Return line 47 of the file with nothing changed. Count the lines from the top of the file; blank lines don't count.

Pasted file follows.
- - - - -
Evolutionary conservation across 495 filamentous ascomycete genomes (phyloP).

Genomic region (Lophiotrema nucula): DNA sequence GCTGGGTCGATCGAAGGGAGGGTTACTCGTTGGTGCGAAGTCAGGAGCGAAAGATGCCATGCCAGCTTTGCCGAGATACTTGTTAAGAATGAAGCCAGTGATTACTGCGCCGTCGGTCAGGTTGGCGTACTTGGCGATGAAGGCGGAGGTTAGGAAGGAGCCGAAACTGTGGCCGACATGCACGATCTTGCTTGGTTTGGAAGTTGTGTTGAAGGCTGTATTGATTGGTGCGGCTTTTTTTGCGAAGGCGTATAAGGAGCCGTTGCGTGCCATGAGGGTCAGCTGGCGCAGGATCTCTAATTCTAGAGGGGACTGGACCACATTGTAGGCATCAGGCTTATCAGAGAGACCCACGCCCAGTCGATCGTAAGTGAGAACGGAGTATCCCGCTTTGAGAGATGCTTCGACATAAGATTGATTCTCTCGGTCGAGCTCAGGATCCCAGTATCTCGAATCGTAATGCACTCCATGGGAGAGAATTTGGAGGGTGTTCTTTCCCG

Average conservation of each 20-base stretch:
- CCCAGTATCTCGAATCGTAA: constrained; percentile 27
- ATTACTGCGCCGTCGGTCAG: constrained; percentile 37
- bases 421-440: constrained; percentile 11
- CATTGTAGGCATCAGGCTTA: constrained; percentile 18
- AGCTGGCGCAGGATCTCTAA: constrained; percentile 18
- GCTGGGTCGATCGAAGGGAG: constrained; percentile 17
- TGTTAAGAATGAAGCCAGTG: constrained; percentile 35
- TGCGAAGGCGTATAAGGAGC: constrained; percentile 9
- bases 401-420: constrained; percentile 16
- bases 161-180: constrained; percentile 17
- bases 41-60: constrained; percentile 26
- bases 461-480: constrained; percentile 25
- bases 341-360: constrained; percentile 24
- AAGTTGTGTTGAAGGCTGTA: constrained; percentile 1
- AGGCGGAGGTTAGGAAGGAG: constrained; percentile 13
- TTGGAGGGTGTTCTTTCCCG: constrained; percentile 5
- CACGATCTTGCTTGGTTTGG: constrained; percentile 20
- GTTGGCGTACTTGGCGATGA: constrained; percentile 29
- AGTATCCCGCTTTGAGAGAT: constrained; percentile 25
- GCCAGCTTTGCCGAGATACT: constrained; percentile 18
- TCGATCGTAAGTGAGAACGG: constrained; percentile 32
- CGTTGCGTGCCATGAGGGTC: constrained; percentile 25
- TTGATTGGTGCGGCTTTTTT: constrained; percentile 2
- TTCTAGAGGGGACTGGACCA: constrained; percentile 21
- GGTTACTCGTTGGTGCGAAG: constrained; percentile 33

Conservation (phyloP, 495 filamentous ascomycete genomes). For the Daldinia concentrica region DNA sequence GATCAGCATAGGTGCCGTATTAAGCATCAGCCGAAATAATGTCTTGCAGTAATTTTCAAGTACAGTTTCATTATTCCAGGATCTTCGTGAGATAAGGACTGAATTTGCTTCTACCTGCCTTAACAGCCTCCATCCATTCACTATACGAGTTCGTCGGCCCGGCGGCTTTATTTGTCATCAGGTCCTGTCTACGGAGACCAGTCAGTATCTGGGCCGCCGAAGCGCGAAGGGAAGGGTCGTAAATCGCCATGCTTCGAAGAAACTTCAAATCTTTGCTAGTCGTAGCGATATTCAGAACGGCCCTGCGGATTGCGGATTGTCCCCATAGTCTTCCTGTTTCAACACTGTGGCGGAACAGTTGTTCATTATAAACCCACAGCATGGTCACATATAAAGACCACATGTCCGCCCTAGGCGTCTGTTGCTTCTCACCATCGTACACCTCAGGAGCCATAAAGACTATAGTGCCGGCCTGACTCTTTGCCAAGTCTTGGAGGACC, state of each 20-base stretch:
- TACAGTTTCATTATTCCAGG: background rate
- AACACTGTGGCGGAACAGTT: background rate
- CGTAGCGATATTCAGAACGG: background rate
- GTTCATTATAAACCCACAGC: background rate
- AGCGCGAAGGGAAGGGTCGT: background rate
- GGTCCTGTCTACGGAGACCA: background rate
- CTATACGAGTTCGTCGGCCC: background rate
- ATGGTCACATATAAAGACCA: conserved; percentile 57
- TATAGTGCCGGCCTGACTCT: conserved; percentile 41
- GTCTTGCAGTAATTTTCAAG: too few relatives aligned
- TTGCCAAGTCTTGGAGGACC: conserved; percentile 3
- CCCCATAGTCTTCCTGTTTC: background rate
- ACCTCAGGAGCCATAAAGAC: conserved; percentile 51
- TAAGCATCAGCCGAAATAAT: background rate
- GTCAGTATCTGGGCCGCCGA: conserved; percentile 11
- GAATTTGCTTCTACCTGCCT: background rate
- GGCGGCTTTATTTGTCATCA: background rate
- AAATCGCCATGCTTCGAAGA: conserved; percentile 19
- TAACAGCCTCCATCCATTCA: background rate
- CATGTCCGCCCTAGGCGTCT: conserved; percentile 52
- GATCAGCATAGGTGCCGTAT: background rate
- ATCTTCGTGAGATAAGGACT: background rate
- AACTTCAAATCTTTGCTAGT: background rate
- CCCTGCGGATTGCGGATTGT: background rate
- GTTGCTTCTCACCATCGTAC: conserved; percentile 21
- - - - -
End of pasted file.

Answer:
- AAATCGCCATGCTTCGAAGA: conserved; percentile 19